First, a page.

For the second straight night in the NBA’s Western Conference playoffs, the story was about a late comeback and a 99-98 final. But the Los Angeles Clippers came from a lot further back last night then Oklahoma City did on Saturday. The Clips were on the road, 27 points in the hole and in the fourth quarter, turned it around and won. TheSportsNotebook recaps this, along with Saturday’s other four games and looks ahead to Monday night’s playoff trio…
LA Clippers 99 Memphis 98: Beyond the blown lead, when Memphis looks at the overarching performance, what’s going to stand out is the failure to rebound. The Clips won the battle of the boards 47-41 and that’s thanks to Zach Randolph not being a factor for Memphis. Meanwhile, LA got a huge contribution off the bench from Reggie Evans, with the power forward collecting 13 boards. This kind of game was the exact opposite of what was expected as far as intangibles—the Clips had the feel of a talented team that couldn’t close, while the Grizzlies were the young up –and-comer who’d been battle tested by a surprising playoff run in 2011. But that didn’t translate into the ability to finish this game off and whatever happens the rest of the way here, it certainly doesn’t bode well for Memphis’s ability to reach the Finals. And defensively, neither team was stellar—which makes for an interesting series, but doesn’t lend confidence to either team’s ability to sustain a run. The broken hand to LA forward Caron Butler only adds to the doubts.
Okay, enough naysaying—I just bring these points up because both teams are seen as real threats in the 4-5 spot on the bracket. This was a historic comeback by any standard and we’ll see if it becomes a turning point for a long-suffering organization in the Clippers, whether the promise is fulfilled this season or in years to come.
San Antonio 106 Utah 91: The Spurs followed their core pattern of getting great performance from Tony Parker and Tim Duncan and then filling in the gaps. Parker had 28 points and 8 assists. Duncan had 17 points and 11 rebounds. Then add up the bench scoring and it was 44-31 for the Spurs. Utah got strong efforts from its talented interior pair in Al Jefferson and Paul Millsap. What has to disappoint the Jazz is that even with 20 points from the outside thanks to Gordon Heyward, they didn’t get in position to win a road game. Devin Harris at the point just looks overmatched for Utah.
LA Lakers 103 Denver 88: Kobe came out with 31 points, Andrew Bynum had 10 points/13 rebounds/10 blocks in a dominating performance and the Lakers—like the Spurs—showed they know how to close when it comes to playoff basketball. They also know how to play team defense. With Bynum on hand to erase any mistakes on the perimeter, Los Angeles stepped it up and held Denver to 35% shooting and kept a good offensive team under 90. One sentence sums this up—the Lakers played championship basketball on Sunday.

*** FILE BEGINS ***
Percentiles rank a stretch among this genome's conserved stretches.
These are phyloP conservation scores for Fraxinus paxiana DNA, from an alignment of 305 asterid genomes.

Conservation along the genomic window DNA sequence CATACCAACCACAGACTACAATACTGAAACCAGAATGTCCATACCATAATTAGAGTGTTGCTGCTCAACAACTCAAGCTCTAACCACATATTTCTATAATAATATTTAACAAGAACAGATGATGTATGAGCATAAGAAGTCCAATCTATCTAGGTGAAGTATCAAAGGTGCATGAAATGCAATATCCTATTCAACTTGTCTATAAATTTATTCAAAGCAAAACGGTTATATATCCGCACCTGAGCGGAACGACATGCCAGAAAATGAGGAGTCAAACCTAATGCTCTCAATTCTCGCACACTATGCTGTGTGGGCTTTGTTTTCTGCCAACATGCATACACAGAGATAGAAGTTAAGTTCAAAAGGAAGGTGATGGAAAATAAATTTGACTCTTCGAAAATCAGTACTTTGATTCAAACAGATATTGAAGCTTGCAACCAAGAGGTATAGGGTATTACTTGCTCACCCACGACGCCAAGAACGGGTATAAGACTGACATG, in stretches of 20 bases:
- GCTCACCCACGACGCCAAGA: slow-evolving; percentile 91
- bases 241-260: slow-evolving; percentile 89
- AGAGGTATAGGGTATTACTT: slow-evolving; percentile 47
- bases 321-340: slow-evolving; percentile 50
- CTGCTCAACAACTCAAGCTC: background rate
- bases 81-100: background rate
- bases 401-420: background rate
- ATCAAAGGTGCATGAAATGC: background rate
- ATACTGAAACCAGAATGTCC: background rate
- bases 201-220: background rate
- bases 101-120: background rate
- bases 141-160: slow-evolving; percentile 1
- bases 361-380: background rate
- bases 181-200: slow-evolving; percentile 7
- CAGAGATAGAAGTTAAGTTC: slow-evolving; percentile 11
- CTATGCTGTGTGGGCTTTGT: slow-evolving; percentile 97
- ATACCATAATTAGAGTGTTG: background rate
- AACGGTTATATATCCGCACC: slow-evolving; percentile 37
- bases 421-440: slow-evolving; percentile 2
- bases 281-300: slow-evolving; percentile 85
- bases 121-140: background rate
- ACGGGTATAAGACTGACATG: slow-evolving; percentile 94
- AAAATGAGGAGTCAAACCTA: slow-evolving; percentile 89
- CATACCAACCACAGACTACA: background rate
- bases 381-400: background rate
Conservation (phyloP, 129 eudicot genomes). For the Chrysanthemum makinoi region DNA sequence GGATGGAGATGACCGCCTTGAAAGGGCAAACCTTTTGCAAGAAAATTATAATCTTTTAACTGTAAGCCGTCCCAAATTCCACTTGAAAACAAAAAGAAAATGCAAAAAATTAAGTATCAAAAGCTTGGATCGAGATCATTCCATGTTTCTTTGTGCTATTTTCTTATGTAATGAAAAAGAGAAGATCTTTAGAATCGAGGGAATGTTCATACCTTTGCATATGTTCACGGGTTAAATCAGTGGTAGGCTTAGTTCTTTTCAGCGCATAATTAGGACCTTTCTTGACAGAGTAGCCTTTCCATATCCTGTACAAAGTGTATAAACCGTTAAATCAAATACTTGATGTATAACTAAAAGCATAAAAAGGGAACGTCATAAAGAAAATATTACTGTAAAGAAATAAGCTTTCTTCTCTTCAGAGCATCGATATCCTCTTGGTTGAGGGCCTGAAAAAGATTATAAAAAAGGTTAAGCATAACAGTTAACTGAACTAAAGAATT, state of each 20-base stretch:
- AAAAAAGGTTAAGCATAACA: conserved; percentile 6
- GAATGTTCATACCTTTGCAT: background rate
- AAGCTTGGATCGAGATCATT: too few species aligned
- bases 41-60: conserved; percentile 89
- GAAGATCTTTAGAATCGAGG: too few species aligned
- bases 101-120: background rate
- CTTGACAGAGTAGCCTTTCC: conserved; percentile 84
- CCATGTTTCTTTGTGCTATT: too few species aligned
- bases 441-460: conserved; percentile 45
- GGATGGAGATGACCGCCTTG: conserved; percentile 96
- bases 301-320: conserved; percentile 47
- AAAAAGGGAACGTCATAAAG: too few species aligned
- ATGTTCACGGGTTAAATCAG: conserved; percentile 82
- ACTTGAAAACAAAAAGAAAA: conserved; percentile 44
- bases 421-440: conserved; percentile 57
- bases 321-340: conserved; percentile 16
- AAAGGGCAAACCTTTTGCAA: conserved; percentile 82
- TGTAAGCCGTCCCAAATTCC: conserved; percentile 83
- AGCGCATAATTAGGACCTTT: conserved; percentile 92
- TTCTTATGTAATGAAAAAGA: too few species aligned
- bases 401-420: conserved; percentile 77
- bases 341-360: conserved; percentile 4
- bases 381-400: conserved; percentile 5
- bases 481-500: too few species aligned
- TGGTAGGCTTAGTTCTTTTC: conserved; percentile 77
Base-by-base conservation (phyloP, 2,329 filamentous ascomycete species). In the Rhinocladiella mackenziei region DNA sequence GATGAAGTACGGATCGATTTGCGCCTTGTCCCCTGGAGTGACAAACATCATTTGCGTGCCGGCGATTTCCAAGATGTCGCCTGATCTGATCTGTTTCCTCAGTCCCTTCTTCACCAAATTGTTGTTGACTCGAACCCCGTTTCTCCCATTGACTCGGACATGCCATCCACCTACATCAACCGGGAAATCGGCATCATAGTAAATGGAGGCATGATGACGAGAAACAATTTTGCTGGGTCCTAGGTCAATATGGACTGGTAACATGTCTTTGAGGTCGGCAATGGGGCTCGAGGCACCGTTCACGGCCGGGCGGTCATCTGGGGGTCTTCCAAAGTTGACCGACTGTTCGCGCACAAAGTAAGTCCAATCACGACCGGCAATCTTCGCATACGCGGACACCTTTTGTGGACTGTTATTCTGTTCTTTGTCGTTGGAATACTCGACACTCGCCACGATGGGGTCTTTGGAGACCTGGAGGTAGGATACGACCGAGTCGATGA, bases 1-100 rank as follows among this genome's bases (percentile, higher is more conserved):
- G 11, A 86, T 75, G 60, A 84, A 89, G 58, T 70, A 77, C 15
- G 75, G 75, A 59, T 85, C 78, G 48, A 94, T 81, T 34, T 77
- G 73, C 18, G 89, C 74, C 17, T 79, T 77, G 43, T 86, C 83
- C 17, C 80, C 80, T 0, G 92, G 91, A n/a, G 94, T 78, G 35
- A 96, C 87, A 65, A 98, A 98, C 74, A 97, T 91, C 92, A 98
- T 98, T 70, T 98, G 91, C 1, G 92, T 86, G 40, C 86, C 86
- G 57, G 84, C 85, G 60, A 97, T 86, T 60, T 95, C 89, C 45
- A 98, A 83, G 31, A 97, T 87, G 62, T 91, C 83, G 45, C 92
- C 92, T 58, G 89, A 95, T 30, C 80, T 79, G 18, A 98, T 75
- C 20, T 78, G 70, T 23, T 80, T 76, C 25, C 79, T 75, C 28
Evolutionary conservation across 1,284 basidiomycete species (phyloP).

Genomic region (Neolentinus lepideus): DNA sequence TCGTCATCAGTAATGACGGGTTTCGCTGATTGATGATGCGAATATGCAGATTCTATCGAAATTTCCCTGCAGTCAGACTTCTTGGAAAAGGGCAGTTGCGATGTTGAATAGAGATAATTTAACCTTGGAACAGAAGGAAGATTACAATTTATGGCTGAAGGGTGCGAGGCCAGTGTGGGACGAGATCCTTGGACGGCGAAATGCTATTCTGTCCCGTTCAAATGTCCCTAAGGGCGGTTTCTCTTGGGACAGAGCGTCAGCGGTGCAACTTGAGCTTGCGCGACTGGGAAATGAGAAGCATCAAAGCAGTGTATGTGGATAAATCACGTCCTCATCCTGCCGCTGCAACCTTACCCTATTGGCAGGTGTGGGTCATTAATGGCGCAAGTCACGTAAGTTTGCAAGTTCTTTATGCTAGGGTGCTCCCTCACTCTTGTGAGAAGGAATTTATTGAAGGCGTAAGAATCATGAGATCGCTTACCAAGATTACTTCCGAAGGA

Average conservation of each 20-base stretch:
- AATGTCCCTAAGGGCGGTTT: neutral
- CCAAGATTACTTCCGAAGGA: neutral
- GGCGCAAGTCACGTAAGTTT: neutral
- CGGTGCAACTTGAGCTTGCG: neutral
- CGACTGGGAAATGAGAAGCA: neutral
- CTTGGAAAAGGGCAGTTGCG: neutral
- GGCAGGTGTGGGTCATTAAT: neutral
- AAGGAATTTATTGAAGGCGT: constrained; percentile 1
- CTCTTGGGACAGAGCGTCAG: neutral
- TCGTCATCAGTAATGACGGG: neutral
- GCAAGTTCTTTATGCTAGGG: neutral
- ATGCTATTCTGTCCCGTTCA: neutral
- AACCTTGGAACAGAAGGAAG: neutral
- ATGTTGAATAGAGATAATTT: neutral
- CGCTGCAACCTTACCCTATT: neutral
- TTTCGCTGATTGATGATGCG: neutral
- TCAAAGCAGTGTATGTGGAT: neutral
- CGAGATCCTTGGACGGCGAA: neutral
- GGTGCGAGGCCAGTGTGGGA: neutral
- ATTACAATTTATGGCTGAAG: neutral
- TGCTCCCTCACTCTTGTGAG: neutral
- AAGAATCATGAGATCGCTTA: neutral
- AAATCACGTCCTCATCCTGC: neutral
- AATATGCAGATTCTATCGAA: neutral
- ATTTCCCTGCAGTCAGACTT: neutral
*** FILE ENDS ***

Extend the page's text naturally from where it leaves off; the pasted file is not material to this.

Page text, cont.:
Atlanta 83 Boston 74: With Ray Allen in a suit and tie, the Celtics did not convert a single three-point shot. It took them too long to get started—while Kevin Garnett’s 20/12 line was a solid night, his first half was awful. Between digging a hole and being unable to hit a trey, that’s a bad combination for trying to come back. Josh Smith answered the bell for Atlanta, doing what stars do—he had a big stat line, at 22/18 and it seemed he was making a key shot every time the Celtics threatened to make a run. Allen’s status remains uncertain, and with Derrick Rose also out, this makes the entire top half of the Eastern Conference draw uncertain. We’re two days into the postseason, but is it too much to say that between the injuries to Rose and Allen and the Game 1 loss by Indiana, that the path to the Finals is opening up for Miami?
THREE MORE GAMES MONDAY
Speaking of the Heat, LeBron and Dwayne Wade are back in action tonight against New York. I didn’t like the Knicks chances to win a single game in this series because of their poor backcourt. A 33-point loss in Game 1 and then seeing guard Iman Shumpert gone for the postseason, doesn’t exactly make me optimistic. New York needs Melo to put the team on his back and carry them, but even if that happens, the best they can hope for is a wash with him and LeBron—and the Heat have the better supporting cast. Short of a complete no-show for Miami, I just don’t see how New York can chart a reasonable path to winning a basketball game.
Indiana desperately needs to win Game 2 against Orlando at home tonight, having already coughed up homecourt advantage. And somewhere—whether it’s tonight or down the line, they need to do more than win and again establish themselves as a real threat. We can take it a step further and narrow it down to Roy Hibbert, the 7’2” center who failed to take advantage of Dwight Howard’s absence in the opener. I want to see a 20/10 from the big man tonight and reassert some Pacer mojo.
And in the Western Conference, it’s Dallas-Oklahoma City, where the Mavericks have to regroup after letting a late lead slip in Game 1. I wrote yesterday that I felt like the Thunder’s narrow escape, while not an ideal basketball performance, and was what they needed as far as an intangible win. Now I’d like to see OkC use their youth and momentum to run the veteran Mavs out of the gym before the series reverts to Dallas.